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Brothers in arms – dire diplomacy

By Bruce Haigh - posted Monday, 14 March 2011


With the Middle East in the throes of a major political re-alignment, the best Julia Gillard can say in Washington is to praise the US position on Israel and to flick the question on a no fly zone over Libya to the UN, while Rudd continues to press for it. Asked as to a possible Australian contribution to a Middle East initiative by the West she responded that Libya was a long way from Australia – so is Afghanistan.

Rudd presses for a no fly zone when Australia has no capacity to contribute. The F35 program to supply Australia with jet fighters has stalled in the face of financial and developmental problems in the US. The Australian Air Force is in a similar position to the Navy, it does not have the assets to project and maintain a force offshore. At the moment Australia is an unreliable military ally.

Did Gillard touch upon these difficulties and shortcomings in Washington?

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As speeches go Gillard's address to Congress was cringe making, it was not the sort of speech one would expect to hear from the leader of an independent country.

I heard no words from Gillard about the need for the fundamental reform of the US financial system, access of Australian beef and other agricultural produce, of the need to withdraw from Afghanistan, of Australian determination to protect the rights of Julian Assange and of concern at US prevarication over the unfolding events in North Africa.

We do not need to blow our trumpet over our escape from the GFC. Our saviour was China, not the Australian Treasury and certainly not the USA who caused it.

It was the speech of a leader of a vssal sate. It was a speech Harold Holt would have been proud of, "All the way with the USA". Why did she make it? It was an unnecessary suck, unless of course we are being softened up for an announcement that the US will station increased military assets in Australia and this was an attempt to show a close relationship in order to justify an bolstering an American military presence. Are we about to become a pawn in the evolving competition between China and the US?

Mind you it might be useful to have some functioning US naval and airpower stationed in Australia in view of the lack of our own assets and manpower.

Gillard's speech was as unedifying as it was revealing. It was the speech of a bully. Suck-up and kick down. She is the Prime Minister who keeps refugee children in detention and Aboriginals in limbo. She has neither the wit nor wisdom to solve these outstanding problems involving the most vulnerable in our society. How she could hold her head up in Washington is amazing.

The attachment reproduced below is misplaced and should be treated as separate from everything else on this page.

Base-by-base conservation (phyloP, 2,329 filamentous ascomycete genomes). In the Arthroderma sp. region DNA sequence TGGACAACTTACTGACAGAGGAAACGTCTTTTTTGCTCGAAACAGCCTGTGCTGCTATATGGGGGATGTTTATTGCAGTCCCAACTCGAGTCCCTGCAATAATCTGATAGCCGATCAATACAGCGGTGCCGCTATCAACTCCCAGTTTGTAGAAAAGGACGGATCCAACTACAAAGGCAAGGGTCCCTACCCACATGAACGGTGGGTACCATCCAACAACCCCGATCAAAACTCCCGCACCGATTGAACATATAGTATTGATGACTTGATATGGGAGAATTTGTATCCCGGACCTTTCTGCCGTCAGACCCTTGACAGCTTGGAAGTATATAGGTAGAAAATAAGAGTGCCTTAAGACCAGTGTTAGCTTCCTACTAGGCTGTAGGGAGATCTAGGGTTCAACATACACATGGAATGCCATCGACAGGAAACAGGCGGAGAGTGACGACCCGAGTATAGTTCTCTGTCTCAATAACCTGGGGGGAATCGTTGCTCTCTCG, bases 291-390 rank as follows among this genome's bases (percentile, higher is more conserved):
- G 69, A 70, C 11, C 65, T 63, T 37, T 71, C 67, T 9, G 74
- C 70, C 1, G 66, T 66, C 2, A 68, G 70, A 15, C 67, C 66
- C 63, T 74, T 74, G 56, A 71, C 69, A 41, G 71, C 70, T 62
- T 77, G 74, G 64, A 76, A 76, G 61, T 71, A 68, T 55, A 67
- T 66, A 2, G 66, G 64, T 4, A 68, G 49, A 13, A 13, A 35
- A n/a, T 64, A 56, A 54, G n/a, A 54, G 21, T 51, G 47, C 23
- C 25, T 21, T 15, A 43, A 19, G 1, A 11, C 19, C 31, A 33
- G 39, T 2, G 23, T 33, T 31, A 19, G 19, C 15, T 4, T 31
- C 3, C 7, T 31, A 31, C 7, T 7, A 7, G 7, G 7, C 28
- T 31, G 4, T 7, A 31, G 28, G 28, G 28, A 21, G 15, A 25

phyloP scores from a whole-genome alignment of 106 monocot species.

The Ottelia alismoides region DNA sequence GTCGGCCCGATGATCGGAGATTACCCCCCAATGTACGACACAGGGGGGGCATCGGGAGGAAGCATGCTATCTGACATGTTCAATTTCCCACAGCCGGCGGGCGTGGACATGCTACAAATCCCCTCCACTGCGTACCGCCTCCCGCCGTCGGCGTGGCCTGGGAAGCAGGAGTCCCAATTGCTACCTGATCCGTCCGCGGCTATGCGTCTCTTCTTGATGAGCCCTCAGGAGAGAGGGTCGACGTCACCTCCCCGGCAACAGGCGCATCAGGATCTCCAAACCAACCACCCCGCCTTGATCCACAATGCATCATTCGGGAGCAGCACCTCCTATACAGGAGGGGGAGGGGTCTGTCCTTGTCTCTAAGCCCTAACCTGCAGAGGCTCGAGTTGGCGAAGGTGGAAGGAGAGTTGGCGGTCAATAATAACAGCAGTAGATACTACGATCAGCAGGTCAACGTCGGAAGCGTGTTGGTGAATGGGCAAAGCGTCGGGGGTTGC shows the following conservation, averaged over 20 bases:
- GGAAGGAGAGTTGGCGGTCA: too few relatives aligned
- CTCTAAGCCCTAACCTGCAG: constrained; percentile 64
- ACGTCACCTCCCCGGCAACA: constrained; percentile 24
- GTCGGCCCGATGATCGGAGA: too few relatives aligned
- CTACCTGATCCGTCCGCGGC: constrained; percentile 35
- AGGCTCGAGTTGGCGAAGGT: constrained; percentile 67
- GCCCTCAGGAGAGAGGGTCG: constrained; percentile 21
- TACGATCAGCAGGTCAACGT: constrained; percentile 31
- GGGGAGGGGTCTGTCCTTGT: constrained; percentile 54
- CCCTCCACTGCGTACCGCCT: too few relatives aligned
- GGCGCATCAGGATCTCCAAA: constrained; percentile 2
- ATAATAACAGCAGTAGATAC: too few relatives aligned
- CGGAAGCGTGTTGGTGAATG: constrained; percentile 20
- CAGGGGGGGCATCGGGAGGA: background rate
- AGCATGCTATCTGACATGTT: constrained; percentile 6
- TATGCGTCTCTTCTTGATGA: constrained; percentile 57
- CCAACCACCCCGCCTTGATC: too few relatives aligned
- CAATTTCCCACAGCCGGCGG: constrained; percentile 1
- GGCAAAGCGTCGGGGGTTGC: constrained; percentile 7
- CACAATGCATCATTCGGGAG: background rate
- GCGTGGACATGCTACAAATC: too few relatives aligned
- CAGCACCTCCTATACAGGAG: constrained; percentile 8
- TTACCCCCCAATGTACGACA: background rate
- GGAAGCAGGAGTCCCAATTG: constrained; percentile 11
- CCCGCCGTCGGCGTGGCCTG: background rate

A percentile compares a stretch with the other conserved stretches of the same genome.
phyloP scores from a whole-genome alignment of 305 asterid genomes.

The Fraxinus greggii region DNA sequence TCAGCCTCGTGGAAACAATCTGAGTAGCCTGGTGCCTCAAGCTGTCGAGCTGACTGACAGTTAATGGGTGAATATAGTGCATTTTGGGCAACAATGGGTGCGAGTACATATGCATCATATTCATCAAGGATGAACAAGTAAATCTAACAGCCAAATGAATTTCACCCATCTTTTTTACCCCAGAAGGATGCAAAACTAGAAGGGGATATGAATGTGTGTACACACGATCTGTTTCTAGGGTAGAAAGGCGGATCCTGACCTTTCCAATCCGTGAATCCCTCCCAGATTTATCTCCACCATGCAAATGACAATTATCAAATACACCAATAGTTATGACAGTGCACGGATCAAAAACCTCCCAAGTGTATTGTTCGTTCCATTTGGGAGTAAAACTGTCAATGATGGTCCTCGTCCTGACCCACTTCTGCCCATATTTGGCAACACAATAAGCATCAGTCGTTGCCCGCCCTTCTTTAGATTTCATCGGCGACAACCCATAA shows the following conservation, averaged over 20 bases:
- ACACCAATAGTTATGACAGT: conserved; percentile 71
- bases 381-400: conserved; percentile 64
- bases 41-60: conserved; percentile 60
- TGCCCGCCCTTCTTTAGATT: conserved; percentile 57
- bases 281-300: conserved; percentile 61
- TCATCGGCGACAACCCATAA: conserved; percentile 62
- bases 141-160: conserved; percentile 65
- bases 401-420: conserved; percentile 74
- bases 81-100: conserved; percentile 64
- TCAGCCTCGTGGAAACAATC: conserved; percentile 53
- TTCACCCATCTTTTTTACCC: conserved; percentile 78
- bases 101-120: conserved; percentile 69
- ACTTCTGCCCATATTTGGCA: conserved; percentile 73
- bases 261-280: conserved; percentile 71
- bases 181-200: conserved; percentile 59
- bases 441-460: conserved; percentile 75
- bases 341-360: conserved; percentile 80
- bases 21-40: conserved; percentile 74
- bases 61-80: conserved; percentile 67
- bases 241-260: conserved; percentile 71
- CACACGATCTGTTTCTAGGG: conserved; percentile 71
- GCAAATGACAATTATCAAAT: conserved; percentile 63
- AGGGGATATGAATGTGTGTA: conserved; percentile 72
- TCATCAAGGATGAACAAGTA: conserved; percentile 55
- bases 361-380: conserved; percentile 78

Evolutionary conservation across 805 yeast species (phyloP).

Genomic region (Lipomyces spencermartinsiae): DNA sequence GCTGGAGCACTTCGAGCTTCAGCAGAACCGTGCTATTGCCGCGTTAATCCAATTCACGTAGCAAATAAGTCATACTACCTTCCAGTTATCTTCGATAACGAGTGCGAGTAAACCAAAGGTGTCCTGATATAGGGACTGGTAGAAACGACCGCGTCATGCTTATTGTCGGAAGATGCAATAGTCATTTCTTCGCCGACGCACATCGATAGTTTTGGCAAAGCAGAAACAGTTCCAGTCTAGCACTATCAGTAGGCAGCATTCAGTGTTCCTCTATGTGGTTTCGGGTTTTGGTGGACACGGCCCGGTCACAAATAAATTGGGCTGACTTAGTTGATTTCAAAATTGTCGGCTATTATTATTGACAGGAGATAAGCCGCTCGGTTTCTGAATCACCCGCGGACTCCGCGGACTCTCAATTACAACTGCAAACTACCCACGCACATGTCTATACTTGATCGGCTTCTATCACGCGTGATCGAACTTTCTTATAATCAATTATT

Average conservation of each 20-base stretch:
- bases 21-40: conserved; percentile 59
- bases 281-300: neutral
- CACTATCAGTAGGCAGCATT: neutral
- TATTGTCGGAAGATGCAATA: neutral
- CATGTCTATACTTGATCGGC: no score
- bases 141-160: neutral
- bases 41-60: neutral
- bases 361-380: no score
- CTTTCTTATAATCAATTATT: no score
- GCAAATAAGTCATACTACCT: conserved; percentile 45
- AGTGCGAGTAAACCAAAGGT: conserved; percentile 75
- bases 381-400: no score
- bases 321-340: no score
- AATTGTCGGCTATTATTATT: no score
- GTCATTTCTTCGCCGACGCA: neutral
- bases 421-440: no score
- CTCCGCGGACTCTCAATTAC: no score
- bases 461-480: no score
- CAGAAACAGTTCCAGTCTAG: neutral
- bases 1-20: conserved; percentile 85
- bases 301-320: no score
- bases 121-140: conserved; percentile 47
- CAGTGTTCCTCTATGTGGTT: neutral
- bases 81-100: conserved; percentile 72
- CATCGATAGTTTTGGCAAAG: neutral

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The carbon tax is a dog; arrogance and political ineptitude have dominated in dumping the skeleton of a proposal on the Australian public without dialogue and consultation, without flesh, blood, muscle and brain there can be no discussion. Tony Abbott is a known quantity, he is a spoiler, by going off half-cocked she played right into his hands, in the absence of a firm proposal he can say what he likes.

She and Tony Bourke buckled, or rather were out-bullied, by a few angry and ill-informed farmers over water reform. She gives no indication of understanding the fundamentals of the issue and its importance to the future of the nation. Short term political needs have been allowed to dominate.

Gillard might have been better advised to have sought an American commitment to stabilising Libya and seeking the establishment of democracy. The Middle East is an important trading block for Australian, along with many other countries it is a vital source of oil.

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About the Author

Bruce Haigh is a political commentator and retired diplomat who served in Pakistan and Afghanistan in 1972-73 and 1986-88, and in South Africa from 1976-1979

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